Kelsey Gleason, UVM Larner College of Medicine Assistant Professor teaching in the Public Health program, has brought her expertise in environmental epidemiology and humanitarian disaster resilience and relief around the world and back again, with the aim of teaching communities how to take public health into their own hands.
“I’ve always been drawn to issues in marginalized communities. Communities that have healthcare needs require correct resources and a dedication to fixing them,” she explains.
Having previously conducted research on public health issues in Myanmar, Bangladesh, Kenya, Haiti, Ethiopia, and East Timor, Gleason has recently received pilot funding from UVM’s Translational Global Infectious Diseases Research Center (TGIR) to turn her attention to Cox’s Bazar, Bangladesh, where approximately 865,000 people live in the world’s largest network of refugee camps.
Refugee camps, Gleason explains, often experience high levels of infectious disease and mortality, with diarrhea contributing to a disproportionate number of serious illnesses and deaths. Diarrhea, in fact, is the second leading cause of death for children under 5 worldwide.
In her upcoming pilot project, Gleason will be looking for environmental drivers of diarrheal disease among vulnerable refugee populations, using Geographic Information Systems or GIS to study how the natural environment impacts the spread of diarrheal disease in camp settings.
“Diarrhea is closely tied to the natural environment,” Gleason explains, adding that refugee camps like Cox’s Bazaar are often constructed on undesirable land. “Good land will often already be occupied, so camps are built on the steep or muddy land that’s left over.”
The land’s characteristics can have a profound impact on refugee health. If land is particularly vulnerable to flooding, for instance, sanitation problems can quickly spiral as latrines overflow and contaminate well water.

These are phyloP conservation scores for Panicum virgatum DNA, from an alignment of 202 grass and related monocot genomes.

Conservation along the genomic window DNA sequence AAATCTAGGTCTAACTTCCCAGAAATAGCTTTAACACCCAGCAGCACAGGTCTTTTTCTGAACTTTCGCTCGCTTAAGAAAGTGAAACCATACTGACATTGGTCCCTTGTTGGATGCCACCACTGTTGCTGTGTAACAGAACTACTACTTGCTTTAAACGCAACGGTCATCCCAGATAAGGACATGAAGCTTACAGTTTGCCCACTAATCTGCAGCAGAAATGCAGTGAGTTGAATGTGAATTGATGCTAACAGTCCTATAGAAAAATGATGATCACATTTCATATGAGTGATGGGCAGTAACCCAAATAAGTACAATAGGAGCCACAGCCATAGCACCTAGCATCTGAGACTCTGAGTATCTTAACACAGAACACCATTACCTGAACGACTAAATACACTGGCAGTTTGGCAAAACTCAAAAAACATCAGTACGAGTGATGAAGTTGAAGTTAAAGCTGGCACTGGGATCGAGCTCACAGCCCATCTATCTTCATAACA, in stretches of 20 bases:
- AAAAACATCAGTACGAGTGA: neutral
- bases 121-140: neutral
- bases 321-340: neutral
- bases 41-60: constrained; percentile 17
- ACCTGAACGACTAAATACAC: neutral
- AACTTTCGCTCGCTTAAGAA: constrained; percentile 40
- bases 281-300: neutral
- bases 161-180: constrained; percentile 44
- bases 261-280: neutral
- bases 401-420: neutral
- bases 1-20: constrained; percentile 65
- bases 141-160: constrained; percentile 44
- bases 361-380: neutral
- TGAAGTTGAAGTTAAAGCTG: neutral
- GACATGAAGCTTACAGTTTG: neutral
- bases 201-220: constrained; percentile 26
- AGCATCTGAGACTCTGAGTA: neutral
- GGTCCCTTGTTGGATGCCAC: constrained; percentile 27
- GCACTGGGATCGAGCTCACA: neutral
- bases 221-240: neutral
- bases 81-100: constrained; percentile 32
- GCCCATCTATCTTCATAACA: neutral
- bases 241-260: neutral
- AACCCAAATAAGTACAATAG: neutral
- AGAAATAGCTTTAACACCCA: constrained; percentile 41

A narrow focus with widespread implications
Gleason is using GIS maps and spatial techniques to understand the specific impact of deforestation and cyclones. It’s possible, for example, to analyze changes in tree cover over time and compare tree coverage against publicly available UNHCR disease and death rate data for the camp. UNHCR data can also be compared against historical weather data; what is the relationship between a category 1 cyclone on camp mortality versus a category 5 cyclone, for example.
“This study is narrow because it focuses on cyclones and deforestation,” Gleason explains. “But this approach has never been done before. This is really a proof-of-concept study, demonstrating that beyond refugee camp settings, we can use spatial technologies to understand the impact of the environment on human health. This can be applied anywhere, and to any disease.”
Gleason’s hope is that if the research is able to show a relationship between environmental factors and refugee health, camp administrators, humanitarian responders, NGO’s and host governments can better plan for weather events and take land characteristics into account when planning a humanitarian response.
It’s exactly the kind of real-world impact that Gleason is passionate about bringing to her public health courses at UVM. “I hope to involve students in data analysis for this research, making it a cross-campus collaborative effort,” Gleason says, driving home the point that students can apply themselves to global public health issues no matter where they live or work.